At the moment I’m reading Harold R. Issacs’ Images of Asia. I say reading, I’ve only managed the preface to the 1972 edition, and the Introduction which outlines the interviews conducted in the course of research for the book which first appeared in print in 1958. Ostensibly I’m reading it as a primary source, to get a sense of prevalent western ideas about China in the years immediately following the foundation of the PRC in 1949. However, having read the Introduction, I feel like I’ve found a kindred spirit – someone who shares, not only my passion for China, but the construction of images of it, and even the way I’m going about my research. I love Isaac’s description of his quest for tidbits to illuminate his research, which he found not only in the answers of his respondents, but in snatched, random conversations on planes and in references to Hollywood films and comic books.
I don’t read a lot of research reports, but I’m pretty sure that very few are as engaging and well written as this. In Isaacs’ hands even a table reporting the political affiliation of each of his respondents is interesting. But it’s the level of self-reflexivity in his approach, which I’m guessing – though I don’t really know – was fairly unusual in the 1950s, which I appreciate the most. This quote is going in my thesis:
Whether he [or she!] learned it long ago from the philosophers or the poets, or more recently from the nuclear physicists, the student of human behaviour must know that the observer, his location, and his method are all undetachable parts of every observation, and that every observation remains subject to the awareness that the aspect of knowledge is constantly changing. (p. 34-35)
In the same way I fully recognise that my research is firmly embedded in my own perspectives and viewpoints and I intend to go into some depth in my introduction explaining the background behind my research, the reasons I’m interested in China and the reasons I’m interested in communism. Unlike Isaacs I won’t be doing masses of interviews – just a few for background research – and so I am aware that my thesis will be my personal interpretation of the information I have gathered. And I quite like that. My approach will be similar to the message I’ll be trying to get across: That images are illusory, ethereal things, that find no basis in fact or objectivity, and that while museums and exhibitions are held up as makers of objective fact, they are – in fact – no different from the rest of us; the messages they transmit are just as subjective and prejudiced and driven by impressions and misconceptions as the images held by their audiences.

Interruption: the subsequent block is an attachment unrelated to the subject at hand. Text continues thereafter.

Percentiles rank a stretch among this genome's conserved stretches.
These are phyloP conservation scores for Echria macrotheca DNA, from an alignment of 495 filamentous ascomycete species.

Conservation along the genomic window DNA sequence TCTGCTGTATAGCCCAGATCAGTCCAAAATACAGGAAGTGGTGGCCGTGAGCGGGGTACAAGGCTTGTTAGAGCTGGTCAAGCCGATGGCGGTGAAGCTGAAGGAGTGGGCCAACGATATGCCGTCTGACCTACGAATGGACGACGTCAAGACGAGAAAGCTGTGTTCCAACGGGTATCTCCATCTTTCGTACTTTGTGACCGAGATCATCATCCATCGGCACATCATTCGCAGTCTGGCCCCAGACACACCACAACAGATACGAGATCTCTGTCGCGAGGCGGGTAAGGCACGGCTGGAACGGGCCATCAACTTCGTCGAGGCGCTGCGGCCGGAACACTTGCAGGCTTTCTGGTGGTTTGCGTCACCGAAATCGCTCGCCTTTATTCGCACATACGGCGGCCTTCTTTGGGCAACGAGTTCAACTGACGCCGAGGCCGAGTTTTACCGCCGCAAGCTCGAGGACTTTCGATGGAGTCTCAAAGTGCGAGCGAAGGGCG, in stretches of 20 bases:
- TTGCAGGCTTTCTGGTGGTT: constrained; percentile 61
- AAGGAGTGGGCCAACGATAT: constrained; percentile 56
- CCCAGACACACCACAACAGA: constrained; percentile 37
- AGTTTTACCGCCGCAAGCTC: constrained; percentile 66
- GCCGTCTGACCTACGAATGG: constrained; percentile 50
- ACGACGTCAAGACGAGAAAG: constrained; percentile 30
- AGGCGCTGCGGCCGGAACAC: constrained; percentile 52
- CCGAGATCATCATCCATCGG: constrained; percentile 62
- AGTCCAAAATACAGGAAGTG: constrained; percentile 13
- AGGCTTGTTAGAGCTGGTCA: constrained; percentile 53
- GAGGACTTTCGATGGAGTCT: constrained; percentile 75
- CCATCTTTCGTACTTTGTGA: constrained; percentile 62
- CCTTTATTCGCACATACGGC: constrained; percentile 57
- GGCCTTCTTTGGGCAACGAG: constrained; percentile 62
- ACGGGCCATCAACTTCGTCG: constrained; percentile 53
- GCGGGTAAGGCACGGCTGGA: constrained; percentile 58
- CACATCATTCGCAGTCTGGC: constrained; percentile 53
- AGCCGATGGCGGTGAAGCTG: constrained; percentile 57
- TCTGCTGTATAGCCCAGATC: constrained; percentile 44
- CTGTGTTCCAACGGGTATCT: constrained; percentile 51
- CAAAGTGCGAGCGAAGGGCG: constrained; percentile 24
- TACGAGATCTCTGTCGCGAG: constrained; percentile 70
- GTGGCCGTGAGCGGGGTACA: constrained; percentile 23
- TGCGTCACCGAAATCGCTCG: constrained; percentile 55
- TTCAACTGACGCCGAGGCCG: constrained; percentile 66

Just as an aside, I see that Amazon reviewers of the book, Stasiland, that Mary mentioned in her comment on my previous post, have criticised the author for her personal approach. It seems they wanted something scientific and detached, and what she gave them instead was her personal impressions via the genre of travelogue. I can’t wait to read it!